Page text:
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Signing ContractI am frequently asked by my small business clients to help them remedy a wrong that has occurred in connection with a business deal that went wrong – things such as lack of payment, faulty products, failure to comply with specifications, late delivery of products or services, etc.  After hearing the facts, my first question is almost always – what does your contract say?

Too often, however, my business owner clients fail to properly review their contracts and negotiate favorable terms before signing. Contracts are usually ambiguous and do not consider the myriad of issues that may arise, leaving you unprotected and without the ability to address the other’s wrongdoing.

There are some major issues that business owners should consider and negotiate properly before signing any contracts. Below are some of the major considerations and issues that are most frequently litigated in contract disputes.

  1. Clear and Specific Terms: Too often, the contracts I review do not clearly delineate the obligations of each party. For instance, if one party is providing consulting services to the other, those consulting services should be clearly defined, often on an exhibit attached.  Address things such as what personnel is/are responsible for providing the services, how much time must they devote to the project, how often are the parties communicating on strategies, etc.   Or if you are purchasing a product – what are the standards or specifications for those products, when should it be delivered and in what condition, who is responsible for losses or damages to the product while in delivery?Clearly define the rights, obligations, and responsibilities of each party involved.  Ensure that terms that are used throughout the contract are defined accurately and used consistently.


  1. Payment Terms and Pricing: Clearly outline the payment terms, including the amount, due dates, and any applicable penalties or discounts. Outline pricing structure and any potential price adjustments accurately and with specificity. Consider things such as: grace periods, late fees, interest on late payments, the rights of one party to deduct from what it owes amounts the other party owes to it (rights of set-off), circumstances under which pricing may be adjusted (if any).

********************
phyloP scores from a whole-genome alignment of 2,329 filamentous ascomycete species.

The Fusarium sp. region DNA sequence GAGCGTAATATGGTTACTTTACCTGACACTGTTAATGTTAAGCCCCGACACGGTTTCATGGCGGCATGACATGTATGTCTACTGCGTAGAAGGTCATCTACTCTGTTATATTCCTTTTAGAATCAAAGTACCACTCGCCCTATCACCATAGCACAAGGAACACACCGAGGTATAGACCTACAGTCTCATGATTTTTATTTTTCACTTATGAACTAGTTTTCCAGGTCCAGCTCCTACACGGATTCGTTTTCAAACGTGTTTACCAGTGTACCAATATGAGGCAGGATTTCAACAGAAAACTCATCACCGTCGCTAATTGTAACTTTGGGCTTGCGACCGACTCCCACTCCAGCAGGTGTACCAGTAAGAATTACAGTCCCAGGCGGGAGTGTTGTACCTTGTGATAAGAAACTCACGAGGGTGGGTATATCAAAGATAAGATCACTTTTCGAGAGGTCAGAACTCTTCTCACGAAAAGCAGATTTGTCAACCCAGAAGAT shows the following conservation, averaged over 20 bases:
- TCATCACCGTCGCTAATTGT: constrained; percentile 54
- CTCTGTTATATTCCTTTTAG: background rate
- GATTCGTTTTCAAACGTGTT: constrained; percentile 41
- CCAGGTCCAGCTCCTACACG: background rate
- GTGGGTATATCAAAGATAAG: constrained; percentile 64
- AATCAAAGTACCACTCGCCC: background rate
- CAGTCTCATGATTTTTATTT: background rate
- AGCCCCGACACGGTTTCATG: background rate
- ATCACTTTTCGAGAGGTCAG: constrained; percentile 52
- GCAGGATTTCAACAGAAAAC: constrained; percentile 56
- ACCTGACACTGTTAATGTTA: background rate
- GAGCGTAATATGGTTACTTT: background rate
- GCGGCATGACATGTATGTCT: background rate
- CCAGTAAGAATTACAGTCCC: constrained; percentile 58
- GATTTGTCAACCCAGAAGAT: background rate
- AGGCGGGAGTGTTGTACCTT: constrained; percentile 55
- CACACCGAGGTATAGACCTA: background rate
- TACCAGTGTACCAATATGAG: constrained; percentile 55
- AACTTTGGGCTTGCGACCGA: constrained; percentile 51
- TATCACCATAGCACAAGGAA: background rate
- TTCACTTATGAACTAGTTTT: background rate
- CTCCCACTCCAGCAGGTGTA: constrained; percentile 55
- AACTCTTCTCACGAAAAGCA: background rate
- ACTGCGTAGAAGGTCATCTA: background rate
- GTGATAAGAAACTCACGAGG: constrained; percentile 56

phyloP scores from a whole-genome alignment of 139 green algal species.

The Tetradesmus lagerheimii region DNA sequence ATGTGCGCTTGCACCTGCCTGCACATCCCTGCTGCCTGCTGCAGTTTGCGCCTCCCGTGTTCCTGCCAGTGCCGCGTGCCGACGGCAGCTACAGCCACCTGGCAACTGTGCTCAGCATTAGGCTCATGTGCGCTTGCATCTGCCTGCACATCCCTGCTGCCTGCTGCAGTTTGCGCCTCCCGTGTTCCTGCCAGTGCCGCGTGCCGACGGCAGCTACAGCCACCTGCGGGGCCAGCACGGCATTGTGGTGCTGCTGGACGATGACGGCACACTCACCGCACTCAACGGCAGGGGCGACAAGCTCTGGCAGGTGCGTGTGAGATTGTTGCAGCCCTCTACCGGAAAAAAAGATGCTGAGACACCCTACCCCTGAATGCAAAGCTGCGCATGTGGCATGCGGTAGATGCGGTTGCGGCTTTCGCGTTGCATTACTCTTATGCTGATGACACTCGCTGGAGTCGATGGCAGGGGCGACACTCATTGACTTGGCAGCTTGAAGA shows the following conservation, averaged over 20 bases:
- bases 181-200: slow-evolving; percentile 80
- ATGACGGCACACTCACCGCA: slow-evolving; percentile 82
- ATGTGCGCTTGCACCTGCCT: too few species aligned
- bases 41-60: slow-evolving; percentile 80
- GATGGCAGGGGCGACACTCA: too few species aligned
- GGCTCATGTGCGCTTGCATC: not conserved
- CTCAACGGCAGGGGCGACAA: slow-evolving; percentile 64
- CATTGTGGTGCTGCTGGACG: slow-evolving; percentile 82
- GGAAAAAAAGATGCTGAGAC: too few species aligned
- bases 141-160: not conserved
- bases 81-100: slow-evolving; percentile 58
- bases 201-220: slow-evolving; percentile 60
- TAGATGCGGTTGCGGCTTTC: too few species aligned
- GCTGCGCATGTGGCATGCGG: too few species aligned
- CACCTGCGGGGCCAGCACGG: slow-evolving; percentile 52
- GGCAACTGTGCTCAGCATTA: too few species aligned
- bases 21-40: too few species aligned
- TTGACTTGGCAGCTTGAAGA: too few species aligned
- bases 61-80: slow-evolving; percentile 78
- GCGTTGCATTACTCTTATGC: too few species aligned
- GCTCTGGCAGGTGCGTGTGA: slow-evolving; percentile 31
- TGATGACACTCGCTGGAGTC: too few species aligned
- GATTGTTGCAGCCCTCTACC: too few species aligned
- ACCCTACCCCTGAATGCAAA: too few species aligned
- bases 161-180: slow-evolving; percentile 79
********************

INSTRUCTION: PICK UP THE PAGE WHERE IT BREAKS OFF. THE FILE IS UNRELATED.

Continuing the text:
1. Performance and Deliverables: Define the expectations for performance and deliverables, including quality standards, timelines, and milestones. Specify what constitutes satisfactory completion of the work or delivery of the product/service.For service contracts or consulting arrangements – is it a best-effort standard? Or  is there an industry standard that should be applied? Is the vendor/consultant required to spend a certain number of hours per week? Are there periodic reporting requirements?  Does the vendor need to provide a timesheet?For the delivery of goods – what are the required quality of those goods? Are there warranties and if so, for how long? What is the timing for delivery?


  1. Intellectual Property Rights: Address ownership of and usage rights for intellectual property created, licensed, or shared during the contract. Clearly define who owns the intellectual property and how it can be used. If one party is licensing to the other, the licensor should clearly delineate terms of and restrictions on usage and should give representations that it owns the intellectual property and has registered its rights as a trademark copyright, etc. Each party should be indemnified for actions of the other that might have infringed on the intellectual property rights of third parties.


  1. Confidentiality and Non-Disclosure: Include provisions to protect confidential information shared during the contract. Specify the obligations of both parties to maintain confidentiality and the consequences of any breaches.


  1. Termination and Renewal: Outline the procedures for terminating or renewing the contract and when and how each party may do so, including notice periods and any applicable termination fees. Think of issues such as when you may want the right to terminate or to disallow the other party from renewing (e.g., the other party has not met its standards for delivery or performance, events of default, circumstances that may cause you reputational risk or other damages).